Sometimes, real-life book clubs just aren’t enough. Maybe they move too slow or too fast for you. Maybe they read books you don’t care about. Maybe you just want to try something new?

Welcome to online book clubs. They come in all sorts, covering all manner of genres and time periods. Best of all, you can participate from the comfort of your own home, and skip any picks you don’t want to read.

The first place to look for book clubs is the internet capital of reading – Goodreads. There are gazillions of clubs for any genre you can think of. If you’re willing to wade through, you can absolutely find a club that fits your tastes. A couple to glance at to start:

Try this group if you are looking for an all-ages friendly group focusing on currently popular books.

Continue reading

Leave a comment

Filed under Content

Librarians Recommend: American Gods

Kat Recommends: American Gods by Neil Gaiman

Shadow is a man with a past. But now he wants nothing more than to live a quiet life with his wife and stay out of trouble. Until he learns that she’s been killed in a terrible accident.

Flying home for the funeral, as a violent storm rocks the plane, a strange man in the seat next to him introduces himself. The man calls himself Mr. Wednesday, and he knows more about Shadow than is possible. He warns Shadow that a far bigger storm is coming. And from that moment on, nothing will ever be the same…

Neil Gaiman’s poetic prose could make the most boring plotline come to life, but in this case it just enhances the impact of the intricate storylines he’s woven between the large cast of characters in this bestselling book. In essence, the story is a road trip of discovery, with Shadow just trying to figure out what he wants out of life. Along the way, Mr Wednesday draws him into a world of old and new gods, some emigrated to America, others born on her shores, all just trying to eke out a life of their own.

There are so many character moment, some humorous, some tragic, sprinkled in amongst the plot twists that it’s hard to call this story just “an epic.” Somehow Gaiman manages to balance that personal touch with grander ideas and huge philosophical discussions, all without provoking offense as it references so many, many different religions.

This book is a must read for any fan of poetic language, strong character work, religion, or the lower-key fantasies.

Also, it’s about to start it’s second season as a TV show on Starz. (Heads up that the linked trailer does feature some HBO-level blood and bits.)

Leave a comment

Filed under Content

Dorothy Canfield Fisher Award 2019-2020

Next year’s DCF Award Nominees have been announced! And our library already owns two of them! The master list titles have been selected to satisfy the reading interests and maturity levels of children in grades 4-8.

Small Spaces
by Katherine Arden

After suffering a tragic loss, eleven-year-old Ollie only finds solace in books. So when she happens upon a crazed woman at the river threatening to throw a book into the water, Ollie doesn’t think–she just acts, stealing the book and running away. As she begins to read the slender volume, Ollie discovers a chilling story about a girl named Beth, the two brothers who both loved her, and a peculiar deal made with “the smiling man,” a sinister specter who grants your most tightly held wish, but only for the ultimate price. 

Ollie is captivated by the tale until her school trip the next day to Smoke Hollow, a local farm with a haunting history all its own. There she stumbles upon the graves of the very people she’s been reading about. Could it be the story about the smiling man is true?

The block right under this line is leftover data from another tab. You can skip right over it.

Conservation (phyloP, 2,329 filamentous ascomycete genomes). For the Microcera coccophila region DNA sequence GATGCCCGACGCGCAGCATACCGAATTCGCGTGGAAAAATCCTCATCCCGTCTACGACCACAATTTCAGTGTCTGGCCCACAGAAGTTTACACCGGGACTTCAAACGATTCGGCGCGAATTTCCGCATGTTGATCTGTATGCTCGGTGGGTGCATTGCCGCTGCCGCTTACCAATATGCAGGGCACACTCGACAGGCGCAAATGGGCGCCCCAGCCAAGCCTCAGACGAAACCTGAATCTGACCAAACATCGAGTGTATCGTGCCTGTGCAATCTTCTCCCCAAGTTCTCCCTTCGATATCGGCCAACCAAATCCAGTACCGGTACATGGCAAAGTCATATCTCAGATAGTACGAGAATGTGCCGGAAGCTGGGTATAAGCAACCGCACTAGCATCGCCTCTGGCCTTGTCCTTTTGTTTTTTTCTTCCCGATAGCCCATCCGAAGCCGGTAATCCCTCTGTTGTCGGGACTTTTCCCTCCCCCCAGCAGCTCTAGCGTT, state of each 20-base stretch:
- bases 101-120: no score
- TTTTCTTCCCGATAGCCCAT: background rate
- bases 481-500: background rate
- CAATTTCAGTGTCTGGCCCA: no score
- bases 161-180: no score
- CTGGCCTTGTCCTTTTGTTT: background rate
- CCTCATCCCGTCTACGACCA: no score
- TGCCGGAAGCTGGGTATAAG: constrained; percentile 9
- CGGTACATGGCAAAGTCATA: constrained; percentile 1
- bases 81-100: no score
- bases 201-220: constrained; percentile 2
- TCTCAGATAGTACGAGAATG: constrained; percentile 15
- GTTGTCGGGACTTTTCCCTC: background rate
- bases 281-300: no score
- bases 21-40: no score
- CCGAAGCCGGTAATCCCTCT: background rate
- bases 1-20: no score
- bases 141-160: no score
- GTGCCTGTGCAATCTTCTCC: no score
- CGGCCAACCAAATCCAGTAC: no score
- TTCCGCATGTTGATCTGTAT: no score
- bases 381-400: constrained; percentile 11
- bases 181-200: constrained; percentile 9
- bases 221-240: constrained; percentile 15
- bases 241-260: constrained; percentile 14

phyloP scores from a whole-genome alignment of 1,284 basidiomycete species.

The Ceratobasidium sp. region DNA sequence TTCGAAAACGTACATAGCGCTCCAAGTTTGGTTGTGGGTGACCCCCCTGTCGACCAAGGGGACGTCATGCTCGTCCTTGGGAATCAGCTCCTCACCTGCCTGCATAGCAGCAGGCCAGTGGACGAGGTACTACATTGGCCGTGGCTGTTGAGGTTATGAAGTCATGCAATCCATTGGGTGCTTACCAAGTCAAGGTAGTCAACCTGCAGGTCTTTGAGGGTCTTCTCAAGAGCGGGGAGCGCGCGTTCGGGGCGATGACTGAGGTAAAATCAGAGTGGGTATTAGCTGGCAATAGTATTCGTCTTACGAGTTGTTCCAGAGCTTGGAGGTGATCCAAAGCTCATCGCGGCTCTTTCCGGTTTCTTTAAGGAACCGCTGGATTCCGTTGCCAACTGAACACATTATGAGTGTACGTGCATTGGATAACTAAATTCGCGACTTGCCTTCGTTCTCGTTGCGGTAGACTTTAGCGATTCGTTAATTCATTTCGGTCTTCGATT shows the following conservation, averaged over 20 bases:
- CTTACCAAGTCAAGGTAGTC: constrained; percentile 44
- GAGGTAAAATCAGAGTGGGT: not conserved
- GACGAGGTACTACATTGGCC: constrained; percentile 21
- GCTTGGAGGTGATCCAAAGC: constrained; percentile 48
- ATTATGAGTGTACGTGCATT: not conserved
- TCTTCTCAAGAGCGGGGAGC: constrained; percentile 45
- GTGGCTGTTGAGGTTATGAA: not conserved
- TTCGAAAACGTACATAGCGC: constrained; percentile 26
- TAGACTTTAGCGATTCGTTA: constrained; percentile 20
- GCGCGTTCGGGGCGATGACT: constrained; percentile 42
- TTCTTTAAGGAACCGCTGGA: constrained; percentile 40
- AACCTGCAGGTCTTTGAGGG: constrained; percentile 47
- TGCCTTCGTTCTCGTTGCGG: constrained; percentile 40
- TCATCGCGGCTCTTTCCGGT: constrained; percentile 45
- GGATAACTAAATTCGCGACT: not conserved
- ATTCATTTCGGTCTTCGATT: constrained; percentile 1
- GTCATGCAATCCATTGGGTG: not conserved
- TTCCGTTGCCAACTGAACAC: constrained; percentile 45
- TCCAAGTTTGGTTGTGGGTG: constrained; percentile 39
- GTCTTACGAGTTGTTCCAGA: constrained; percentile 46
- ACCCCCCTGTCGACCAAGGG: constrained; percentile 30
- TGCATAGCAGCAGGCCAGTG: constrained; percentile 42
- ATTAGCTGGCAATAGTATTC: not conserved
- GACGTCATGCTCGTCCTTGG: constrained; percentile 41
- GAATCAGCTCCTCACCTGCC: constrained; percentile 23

Read about more nominees below

Leave a comment

Filed under Content

Podcast Feature: Nonfiction Storytelling

Not all nonfiction needs to be dry and overly-factual. Sometimes a thing that really happens can be just as lyrical and lovely as the highest literary arts. Below are some true story podcasts that manage to walk the line between literal and literary:

True, personal stories about science.

You don’t need to be a science nerd to follow these stories–each narrator is speaking from the heart about something deeply important to them. It’s just that most of these moving, important narratives happen to involve science in some way. Looking for a place to start? Try Rescue: Stories about taking care of others or Expectations: Stories about surprising discoveries.

Click here to read about two more podcasts

Leave a comment

Filed under Content

Author/Artist Feature: William Steig

William Steig was born to in Brooklyn, New York in 1907, and grew up in the Bronx. His parents, both themselves artists of a sort, encouraged him and his siblings to follow their interests in painting, art, and literature. Hailed as the “King of Cartoons,” Steig began drawing illustrations and cartoons for The New Yorker in 1930, producing more than 2,600 drawings and 117 covers for the magazine. His work – often centered on anthropomorphic and adventurous animals, tough-talking kids and evolving, neurosis-challenged adults – managed to be humorous as well as touching, thought-provoking and soothing.

Continue reading

Leave a comment

Filed under Content

ILL Recommends: Novellas

This time of year, it can be hard to sit down and read through an entire book. But what if you really want to have the satisfaction of reading through an entire, well-rounded narrative, without eking out the time to finish a full novel? Enter: the novella.

Our current novella display, situated by the drop box.

What’s a novella?

“a short novel or long short story” (Google)

“a work of fiction intermediate in length and complexity between a short story and a novel” (Merriam Webster)

‘A novella is a “short book.” As such, a novella is considerably longer than a short story but shorter than a novel. A novella must be able to stand on its own as a book, but the exact word count is not set in stone.’ (Writer’s Relief)

Our ILL department has collected a small selection of novellas and short novels for your reading pleasure. Genres include coming of age, historical fiction, humor, satire, horror, fantasy, sci-fi, and more. Curious? Come check one (or more) out!

Click here to read about some of our favorite novellas

Leave a comment

Filed under Content